Monday, August 2, 2010

Inception...

Rita Felski's keynote address was fascinating (see last post), she is a compelling speaker and very passionate about her topic. She spoke about the "hermeneutics of suspicion", a critical analysis approach or deconstructive (or close) reading approach that ascribes agency to the text and enables new "purchase" on existing texts. It has a hostile dimension, it is antagonistic but not paranoid or pathological. It was my first encounter with the idea of "suspicious" reading and I know I don't understand it very well just yet, but I did agree with her that it is "Much better to be criticized than ignored" (if you are a writer or a text) and that suspicious reading is better than reader indifference.





Yesterday I went and saw "Inception".
It has been receiving some amazing reviews and I believe it is truly worthy of them. Think "Dark City" meets "Matrix", only the story isn't lost to special effects - the effects are seamlessly interwoven into the compelling drama unfolding in such a way that you suspend your disbelief and are drawn into the intrigue. It is an intelligent film, a multi-layered film with interesting characters played by a wonderful selection of actors (I loved Ellen Page and Joseph Gordon Levitt in this). I heard that the script took ten years to perfect and you can see that in the beautiful intricacy of such a multifaceted plot that is still elegantly resolved at each level.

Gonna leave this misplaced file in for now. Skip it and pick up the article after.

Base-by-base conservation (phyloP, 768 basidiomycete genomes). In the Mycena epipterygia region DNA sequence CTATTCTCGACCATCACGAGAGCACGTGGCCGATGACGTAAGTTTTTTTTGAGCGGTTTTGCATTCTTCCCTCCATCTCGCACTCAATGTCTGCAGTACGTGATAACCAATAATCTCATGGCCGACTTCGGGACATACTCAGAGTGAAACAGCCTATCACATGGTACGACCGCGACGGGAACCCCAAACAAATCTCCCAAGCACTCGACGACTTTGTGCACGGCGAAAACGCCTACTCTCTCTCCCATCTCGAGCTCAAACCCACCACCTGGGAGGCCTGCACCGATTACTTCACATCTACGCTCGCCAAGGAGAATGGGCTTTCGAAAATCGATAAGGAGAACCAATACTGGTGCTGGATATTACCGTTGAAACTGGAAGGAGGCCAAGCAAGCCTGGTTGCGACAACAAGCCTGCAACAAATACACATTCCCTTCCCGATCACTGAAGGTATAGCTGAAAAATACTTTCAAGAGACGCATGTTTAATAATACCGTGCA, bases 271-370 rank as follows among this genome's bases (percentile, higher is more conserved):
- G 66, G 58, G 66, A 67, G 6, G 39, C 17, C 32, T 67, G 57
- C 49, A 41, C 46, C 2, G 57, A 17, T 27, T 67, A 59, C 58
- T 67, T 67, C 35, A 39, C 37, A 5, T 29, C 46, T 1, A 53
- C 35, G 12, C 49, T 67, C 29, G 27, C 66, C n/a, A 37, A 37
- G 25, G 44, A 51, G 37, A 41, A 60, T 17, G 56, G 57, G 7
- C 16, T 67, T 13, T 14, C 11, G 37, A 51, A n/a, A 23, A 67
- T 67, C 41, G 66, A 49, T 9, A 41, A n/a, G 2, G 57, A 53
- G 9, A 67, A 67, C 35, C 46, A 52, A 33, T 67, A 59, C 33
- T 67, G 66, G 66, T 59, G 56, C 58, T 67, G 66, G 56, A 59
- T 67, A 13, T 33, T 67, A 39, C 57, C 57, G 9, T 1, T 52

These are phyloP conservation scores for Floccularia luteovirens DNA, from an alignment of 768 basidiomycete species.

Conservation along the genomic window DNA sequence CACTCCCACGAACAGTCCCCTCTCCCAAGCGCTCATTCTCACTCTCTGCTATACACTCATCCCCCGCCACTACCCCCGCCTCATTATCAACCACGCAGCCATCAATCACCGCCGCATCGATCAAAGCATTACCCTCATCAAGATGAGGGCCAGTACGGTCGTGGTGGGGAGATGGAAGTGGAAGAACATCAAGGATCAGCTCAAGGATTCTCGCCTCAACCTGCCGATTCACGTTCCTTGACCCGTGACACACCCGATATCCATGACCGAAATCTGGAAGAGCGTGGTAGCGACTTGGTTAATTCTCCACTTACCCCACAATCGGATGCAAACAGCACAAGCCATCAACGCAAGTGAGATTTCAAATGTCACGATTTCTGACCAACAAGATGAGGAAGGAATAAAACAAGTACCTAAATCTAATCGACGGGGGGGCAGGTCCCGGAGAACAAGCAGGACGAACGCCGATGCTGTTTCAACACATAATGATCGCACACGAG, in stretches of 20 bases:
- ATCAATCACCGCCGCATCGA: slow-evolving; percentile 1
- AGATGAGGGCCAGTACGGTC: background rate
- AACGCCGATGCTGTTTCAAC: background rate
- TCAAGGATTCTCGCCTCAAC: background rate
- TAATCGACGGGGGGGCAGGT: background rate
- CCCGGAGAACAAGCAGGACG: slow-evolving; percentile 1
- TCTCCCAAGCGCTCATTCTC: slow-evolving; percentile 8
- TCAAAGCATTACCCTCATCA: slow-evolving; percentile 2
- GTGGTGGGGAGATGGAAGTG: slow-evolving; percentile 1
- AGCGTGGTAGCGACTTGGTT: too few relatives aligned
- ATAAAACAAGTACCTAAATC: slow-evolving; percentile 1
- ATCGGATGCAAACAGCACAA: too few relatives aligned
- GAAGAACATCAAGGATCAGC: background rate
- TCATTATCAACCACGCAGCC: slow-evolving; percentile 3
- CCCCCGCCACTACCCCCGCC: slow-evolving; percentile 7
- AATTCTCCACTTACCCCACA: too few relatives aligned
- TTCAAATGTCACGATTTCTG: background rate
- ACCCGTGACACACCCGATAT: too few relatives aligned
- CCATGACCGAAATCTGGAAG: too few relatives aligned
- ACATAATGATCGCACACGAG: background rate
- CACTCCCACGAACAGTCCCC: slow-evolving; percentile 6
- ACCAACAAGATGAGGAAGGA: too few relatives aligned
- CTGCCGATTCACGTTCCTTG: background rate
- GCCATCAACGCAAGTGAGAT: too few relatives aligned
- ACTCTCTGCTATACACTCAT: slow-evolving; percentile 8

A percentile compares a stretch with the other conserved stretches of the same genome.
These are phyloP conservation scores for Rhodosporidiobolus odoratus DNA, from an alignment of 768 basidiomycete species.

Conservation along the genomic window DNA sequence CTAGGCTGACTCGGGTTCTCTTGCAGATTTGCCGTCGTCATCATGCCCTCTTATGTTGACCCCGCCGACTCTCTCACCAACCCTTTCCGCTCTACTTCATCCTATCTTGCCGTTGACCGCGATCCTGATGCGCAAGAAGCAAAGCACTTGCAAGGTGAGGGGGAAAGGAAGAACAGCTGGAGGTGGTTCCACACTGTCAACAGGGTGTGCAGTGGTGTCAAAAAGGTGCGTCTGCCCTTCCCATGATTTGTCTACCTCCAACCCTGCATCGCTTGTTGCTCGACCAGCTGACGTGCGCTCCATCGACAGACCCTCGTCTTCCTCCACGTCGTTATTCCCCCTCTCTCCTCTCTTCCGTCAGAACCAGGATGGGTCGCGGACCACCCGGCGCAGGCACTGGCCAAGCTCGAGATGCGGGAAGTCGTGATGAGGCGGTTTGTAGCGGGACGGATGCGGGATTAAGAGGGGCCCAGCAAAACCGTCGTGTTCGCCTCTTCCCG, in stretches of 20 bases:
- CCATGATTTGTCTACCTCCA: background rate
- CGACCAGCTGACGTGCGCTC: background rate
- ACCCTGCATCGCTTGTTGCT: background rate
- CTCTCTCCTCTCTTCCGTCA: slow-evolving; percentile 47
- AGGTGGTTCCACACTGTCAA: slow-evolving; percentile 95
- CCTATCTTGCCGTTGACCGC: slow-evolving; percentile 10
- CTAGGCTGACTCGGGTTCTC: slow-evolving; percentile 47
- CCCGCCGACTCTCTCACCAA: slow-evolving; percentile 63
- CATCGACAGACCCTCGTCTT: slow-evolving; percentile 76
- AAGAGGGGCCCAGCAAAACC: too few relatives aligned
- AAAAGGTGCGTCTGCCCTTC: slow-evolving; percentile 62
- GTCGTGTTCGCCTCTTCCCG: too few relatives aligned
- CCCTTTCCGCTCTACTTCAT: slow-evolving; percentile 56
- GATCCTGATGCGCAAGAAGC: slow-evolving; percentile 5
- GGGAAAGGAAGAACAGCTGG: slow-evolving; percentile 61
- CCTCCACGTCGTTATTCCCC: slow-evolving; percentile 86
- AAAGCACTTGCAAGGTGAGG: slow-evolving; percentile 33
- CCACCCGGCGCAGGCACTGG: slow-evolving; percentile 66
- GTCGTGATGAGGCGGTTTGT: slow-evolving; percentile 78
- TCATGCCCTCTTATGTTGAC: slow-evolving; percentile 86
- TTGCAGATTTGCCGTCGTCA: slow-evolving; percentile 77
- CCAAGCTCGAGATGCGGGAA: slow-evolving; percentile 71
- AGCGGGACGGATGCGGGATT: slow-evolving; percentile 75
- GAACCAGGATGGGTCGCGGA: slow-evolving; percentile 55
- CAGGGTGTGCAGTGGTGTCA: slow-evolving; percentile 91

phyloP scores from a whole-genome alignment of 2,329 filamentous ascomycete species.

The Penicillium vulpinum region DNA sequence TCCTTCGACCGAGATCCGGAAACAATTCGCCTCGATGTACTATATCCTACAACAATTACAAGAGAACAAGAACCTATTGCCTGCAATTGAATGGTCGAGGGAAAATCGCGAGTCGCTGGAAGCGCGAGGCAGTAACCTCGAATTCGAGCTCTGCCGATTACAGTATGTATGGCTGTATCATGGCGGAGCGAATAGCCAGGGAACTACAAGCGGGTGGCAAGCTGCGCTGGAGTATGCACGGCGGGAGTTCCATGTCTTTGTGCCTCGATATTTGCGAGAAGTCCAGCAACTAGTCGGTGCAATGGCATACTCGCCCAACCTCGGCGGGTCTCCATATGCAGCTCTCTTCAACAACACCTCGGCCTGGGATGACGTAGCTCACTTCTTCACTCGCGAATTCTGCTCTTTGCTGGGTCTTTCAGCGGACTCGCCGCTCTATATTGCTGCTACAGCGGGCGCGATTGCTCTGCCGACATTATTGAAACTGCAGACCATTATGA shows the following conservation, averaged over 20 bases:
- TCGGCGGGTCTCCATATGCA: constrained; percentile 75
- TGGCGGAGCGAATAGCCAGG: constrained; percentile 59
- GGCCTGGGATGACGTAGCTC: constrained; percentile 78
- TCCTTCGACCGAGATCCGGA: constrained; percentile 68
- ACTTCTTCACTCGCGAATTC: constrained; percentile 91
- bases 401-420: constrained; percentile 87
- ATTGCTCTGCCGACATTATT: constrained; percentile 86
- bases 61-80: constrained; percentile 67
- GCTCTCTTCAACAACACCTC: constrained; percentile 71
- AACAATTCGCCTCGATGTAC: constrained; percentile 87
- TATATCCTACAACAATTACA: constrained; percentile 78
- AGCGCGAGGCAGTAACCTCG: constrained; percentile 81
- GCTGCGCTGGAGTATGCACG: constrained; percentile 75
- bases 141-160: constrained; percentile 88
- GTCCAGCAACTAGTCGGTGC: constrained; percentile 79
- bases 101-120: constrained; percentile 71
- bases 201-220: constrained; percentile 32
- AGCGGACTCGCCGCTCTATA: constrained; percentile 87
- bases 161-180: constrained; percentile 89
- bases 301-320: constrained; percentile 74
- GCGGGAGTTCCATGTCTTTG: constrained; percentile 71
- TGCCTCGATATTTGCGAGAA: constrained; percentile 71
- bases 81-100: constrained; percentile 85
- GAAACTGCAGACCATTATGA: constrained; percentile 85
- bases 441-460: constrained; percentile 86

Leonardo Dicaprio as Dom Cobb was convincing, Leo has grown up. For me I think we first really started to see him maturing in films like "Blood Diamond" and playing roles within complex relationships like the rather depressing "Revolutionary Road" and the frightening "Shutter Island". This is a big move beyond any of those films and crystallizes him as being a versatile, compelling, mature and engaging actor. "Inception" is a great film and role for him.

Overall, you embark on a wonderful journey into the unconscious with this film and you will never think of dreams in the same way again. Five stars.


2 comments:

  1. wow that sounds like a really interesting key-note address (and I've been to some not-so-interesting ones). I like this idea of suspicious reading - to take the reader from their comfort zone and compel a critical (and thereby interrogative) reading of a text.

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